Cameron, Corbyn Make Anti-Brexit Push as Citi Sounds Alarmby and
Osborne and Darling co-sign letter as Fox targets immigration
Battle lines harden as campaign enters final three weeks
U.K. Prime Minister David Cameron and opposition Labour Party leader Jeremy Corbyn returned to the front line to make the case for staying in the European Union as the anti-Brexit campaign attempted to maintain momentum three weeks before Britain’s referendum.
The pound dropped earlier this week as polls showed a swing in favor of “Leave,” suggesting the campaign’s concentration on immigration may be hitting home with voters. Citigroup Inc. economists Willem Buiter and Tina Fordham said in a note Thursday they’re “increasingly concerned” in the run-up to the June 23 vote. The Number Cruncher Politics Brexit Probability Index has risen to 21.7 percent from 17.4 percent early last week.
Cameron, who along with Chancellor of the Exchequer George Osborne is focusing on the economic dangers of a so-called Brexit, will speak Thursday night in an hourlong question-and-answer session on Sky News television.
Corbyn, highlighting the social and welfare case for staying in the bloc, argued that EU regulations have entitled 26 million workers in Britain to 28 days of paid leave a year, delivered rights for temporary and part-time employees and granted 340,000 women a year maternity leave.
“Several ‘Leave’ supporters have stated clearly they want to leave Europe to water down workers’ rights, to rip up the protections that protect work-life balance, that prevent discrimination and prevent exploitation and injustice,” Corbyn said at an event in London. “A vote to leave means a Conservative government would be in charge of negotiating Britain’s exit. Everything they have done as a government so far means we could not rely on them to protect the workplace rights that millions rely on.”
German Chancellor Angela Merkel also intervened in the debate, telling reporters in Berlin that the U.K. would be in a weaker position if it leaves the bloc. “One nation alone will never be able to achieve such good results” in trade agreements, she said.
In other news:
- In a further example of the blurring of traditional political boundaries in the campaign, Osborne co-signed a letter with his Labour predecessor, Alistair Darling, saying the “Leave” campaign must answer five questions on its plans for trade, jobs and the public finances if Britain votes to leave.
- The “Leave” campaign hit back with five questions on immigration it said Cameron must answer.
- Liam Fox, Cameron’s former defence secretary, gave a speech making the case for leaving the EU because of the “cost of uncontrolled migration.”
- The Economists for Brexit group issued a rebuttal of what it calls “the Big Fix:” modeling by domestic and international agencies that point to the economic damage of a vote to leave.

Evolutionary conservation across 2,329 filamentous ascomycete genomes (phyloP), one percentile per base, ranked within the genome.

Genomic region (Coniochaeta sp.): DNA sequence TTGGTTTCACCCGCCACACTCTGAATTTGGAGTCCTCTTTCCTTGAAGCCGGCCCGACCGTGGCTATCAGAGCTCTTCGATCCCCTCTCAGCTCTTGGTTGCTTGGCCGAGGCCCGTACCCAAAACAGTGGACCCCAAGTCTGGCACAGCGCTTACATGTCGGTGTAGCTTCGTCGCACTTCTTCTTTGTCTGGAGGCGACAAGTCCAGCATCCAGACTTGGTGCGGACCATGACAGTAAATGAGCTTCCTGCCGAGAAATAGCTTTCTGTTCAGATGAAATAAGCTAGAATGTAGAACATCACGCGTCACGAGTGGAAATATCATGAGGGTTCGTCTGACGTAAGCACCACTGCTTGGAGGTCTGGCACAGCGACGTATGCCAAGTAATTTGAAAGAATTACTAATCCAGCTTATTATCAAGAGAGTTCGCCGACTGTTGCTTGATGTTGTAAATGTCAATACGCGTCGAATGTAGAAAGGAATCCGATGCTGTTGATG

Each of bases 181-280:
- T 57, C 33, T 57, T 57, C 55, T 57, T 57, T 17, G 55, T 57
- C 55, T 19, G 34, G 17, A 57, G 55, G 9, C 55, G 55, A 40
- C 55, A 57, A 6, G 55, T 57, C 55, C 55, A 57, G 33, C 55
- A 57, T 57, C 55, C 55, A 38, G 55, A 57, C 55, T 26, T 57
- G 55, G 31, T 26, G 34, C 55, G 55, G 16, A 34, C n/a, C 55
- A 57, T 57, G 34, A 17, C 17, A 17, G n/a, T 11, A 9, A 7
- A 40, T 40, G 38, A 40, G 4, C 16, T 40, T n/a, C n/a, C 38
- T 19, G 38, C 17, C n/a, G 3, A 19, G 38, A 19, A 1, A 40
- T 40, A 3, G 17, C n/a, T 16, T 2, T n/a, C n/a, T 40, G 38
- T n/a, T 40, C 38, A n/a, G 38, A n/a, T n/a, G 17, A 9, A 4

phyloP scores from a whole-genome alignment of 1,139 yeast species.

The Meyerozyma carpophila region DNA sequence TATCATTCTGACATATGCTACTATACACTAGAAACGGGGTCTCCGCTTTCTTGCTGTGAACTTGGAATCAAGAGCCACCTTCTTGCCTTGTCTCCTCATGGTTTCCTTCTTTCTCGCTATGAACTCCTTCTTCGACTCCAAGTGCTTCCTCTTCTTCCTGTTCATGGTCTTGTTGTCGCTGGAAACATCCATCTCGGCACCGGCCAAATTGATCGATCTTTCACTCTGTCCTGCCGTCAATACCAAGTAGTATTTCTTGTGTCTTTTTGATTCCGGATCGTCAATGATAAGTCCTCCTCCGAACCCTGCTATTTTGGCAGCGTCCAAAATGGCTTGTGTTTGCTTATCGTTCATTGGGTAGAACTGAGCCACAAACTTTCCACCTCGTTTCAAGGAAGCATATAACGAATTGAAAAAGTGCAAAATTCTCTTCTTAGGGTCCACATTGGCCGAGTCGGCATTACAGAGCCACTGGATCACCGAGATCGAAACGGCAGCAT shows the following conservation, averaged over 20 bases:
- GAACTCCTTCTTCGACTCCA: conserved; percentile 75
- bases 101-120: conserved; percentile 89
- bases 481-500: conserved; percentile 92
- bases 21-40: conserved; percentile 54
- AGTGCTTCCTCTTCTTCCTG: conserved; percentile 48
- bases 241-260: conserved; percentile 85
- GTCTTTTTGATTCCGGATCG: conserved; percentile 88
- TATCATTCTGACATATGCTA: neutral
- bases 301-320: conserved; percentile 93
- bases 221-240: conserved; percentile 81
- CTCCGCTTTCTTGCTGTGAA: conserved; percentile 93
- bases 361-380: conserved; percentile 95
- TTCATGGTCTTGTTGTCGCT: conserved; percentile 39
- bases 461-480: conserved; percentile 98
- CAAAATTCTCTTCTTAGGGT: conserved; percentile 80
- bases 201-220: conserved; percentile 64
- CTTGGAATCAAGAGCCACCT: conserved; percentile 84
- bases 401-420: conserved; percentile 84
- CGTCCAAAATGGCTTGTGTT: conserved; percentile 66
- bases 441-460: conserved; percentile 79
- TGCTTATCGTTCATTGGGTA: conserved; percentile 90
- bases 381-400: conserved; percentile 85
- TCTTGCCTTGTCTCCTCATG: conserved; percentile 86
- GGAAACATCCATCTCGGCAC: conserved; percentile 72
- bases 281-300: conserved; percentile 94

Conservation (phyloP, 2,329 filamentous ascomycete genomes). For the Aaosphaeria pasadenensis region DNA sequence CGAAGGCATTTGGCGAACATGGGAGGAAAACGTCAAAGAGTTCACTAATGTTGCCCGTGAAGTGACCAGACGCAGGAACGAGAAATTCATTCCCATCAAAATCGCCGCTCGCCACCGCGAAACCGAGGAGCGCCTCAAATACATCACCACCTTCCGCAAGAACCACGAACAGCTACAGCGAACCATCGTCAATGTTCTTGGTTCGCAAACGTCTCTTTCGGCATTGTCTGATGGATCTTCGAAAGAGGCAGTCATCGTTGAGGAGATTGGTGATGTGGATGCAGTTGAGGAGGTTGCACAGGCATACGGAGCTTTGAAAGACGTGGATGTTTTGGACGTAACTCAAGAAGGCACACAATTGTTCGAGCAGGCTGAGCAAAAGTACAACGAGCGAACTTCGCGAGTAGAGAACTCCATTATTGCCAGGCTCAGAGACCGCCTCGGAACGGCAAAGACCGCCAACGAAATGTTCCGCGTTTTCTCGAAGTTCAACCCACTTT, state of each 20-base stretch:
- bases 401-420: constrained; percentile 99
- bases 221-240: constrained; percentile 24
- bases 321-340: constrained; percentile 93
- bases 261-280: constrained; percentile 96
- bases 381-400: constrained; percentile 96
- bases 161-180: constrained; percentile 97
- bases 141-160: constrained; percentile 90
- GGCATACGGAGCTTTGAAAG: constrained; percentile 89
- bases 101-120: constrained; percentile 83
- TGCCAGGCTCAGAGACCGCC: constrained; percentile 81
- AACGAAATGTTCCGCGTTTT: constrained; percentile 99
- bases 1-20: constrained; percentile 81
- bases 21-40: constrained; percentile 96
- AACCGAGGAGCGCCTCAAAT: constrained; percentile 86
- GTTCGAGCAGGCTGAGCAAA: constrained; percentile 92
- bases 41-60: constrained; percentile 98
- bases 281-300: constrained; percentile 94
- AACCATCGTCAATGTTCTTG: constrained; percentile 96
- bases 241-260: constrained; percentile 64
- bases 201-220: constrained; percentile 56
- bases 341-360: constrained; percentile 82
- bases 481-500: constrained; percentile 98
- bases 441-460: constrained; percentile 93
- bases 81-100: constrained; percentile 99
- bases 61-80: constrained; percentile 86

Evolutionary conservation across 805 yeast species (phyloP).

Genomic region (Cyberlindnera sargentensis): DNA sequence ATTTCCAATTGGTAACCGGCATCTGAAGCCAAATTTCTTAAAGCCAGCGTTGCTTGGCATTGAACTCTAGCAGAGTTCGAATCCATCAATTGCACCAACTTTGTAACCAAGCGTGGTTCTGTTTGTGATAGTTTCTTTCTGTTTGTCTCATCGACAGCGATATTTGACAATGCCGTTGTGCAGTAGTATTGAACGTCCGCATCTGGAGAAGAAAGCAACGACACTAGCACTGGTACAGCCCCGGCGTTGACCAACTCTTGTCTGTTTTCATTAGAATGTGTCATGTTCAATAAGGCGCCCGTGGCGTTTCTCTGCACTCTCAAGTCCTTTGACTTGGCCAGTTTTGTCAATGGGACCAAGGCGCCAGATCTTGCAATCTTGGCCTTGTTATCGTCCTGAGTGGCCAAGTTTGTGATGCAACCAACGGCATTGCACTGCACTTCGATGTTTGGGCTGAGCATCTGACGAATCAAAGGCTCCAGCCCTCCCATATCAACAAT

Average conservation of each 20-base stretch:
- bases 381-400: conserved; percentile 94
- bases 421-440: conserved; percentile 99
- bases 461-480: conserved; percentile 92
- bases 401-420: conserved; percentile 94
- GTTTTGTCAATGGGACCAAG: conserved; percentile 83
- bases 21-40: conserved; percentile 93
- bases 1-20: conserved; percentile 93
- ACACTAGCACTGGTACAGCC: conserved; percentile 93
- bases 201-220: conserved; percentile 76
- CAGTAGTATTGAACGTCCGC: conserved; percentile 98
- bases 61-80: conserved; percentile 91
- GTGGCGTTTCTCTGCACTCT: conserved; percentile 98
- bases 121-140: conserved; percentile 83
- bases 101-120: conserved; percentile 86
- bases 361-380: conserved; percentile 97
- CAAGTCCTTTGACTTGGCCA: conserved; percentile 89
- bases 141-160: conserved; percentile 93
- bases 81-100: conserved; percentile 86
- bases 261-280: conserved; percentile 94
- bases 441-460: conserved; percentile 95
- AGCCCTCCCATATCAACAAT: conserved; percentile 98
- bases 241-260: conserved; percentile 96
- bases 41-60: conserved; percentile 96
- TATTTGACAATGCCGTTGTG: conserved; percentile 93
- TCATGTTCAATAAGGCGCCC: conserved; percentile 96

- Vote Leave wrote to Cameron and the head of the Electoral Commission expressing concerns that some ineligible EU citizens had been sent polling cards for the referendum.
While Cameron has focused on the economics of a Brexit, the “Leave” campaign has sought to divert the argument to immigration, arguing the only way to stem a further influx of EU citizens is to quit the bloc.
Fox pointed to the pressure on services caused by migrants, including a dearth of school places, doctors’ practices working at capacity and overstretched road networks.
“Remaining in the EU is likely to mean continuing high levels of migration over which the U.K. will have absolutely no control,” he told reporters in London. The “Leave” campaign has pledged to implement an Australian-style points-based immigration policy to limit the number of new migrants.
Osborne and Darling described the “Leave” camp’s plans for a post-Brexit Britain as “uncosted and unworkable,” leaving the suspicion that it is “just making it up,” according to the open letter published by the Britain Stronger In Europe group.
“It is for the ‘Leave’ campaign, who are asking us to take this leap into the dark to spell out actually what ‘Out’ would look like,” Darling told BBC Radio 4. “How would we get new trade deals? How on earth could you expect to get better than you’ve got at the moment without consequences such as accepting free movement of people?”
The “Remain” campaign’s argument has been buttressed by reports from institutions including the Treasury, the Bank of England and the International Monetary Fund that a Brexit would hurt the economy. Osborne has described the slew of studies as a “consensus” rather than a “conspiracy.”
“They’ve all made the same damaging assumption about the Brexit policy scenario,” Economists for Brexit Chairman Patrick Minford said at a presentation in London. “They’ve erected a straw man like the Treasury did and said: ‘Gosh, it damages your economy.”’ He suggested Osborne is “economically illiterate.”
Minford said his group’s “basic policy proposal,” with Britain leaving the bloc and trading under World Trade Organization terms, foresees a long-term fall in consumer prices of 8 percent, a 10 percent decline in manufacturing and food prices and a 4 percent increase in gross domestic product.
At his event, Corbyn also attacked the tone of the campaign, which he described as “dominated by myth-making and prophecies of doom.” He singled out Osborne for scaremongering.
“There are obviously consequences, particularly consequences for employment and trade,” he said. “But we have to have a serious discussion, not deal with the whole thing on the basis of a fear agenda on either side.”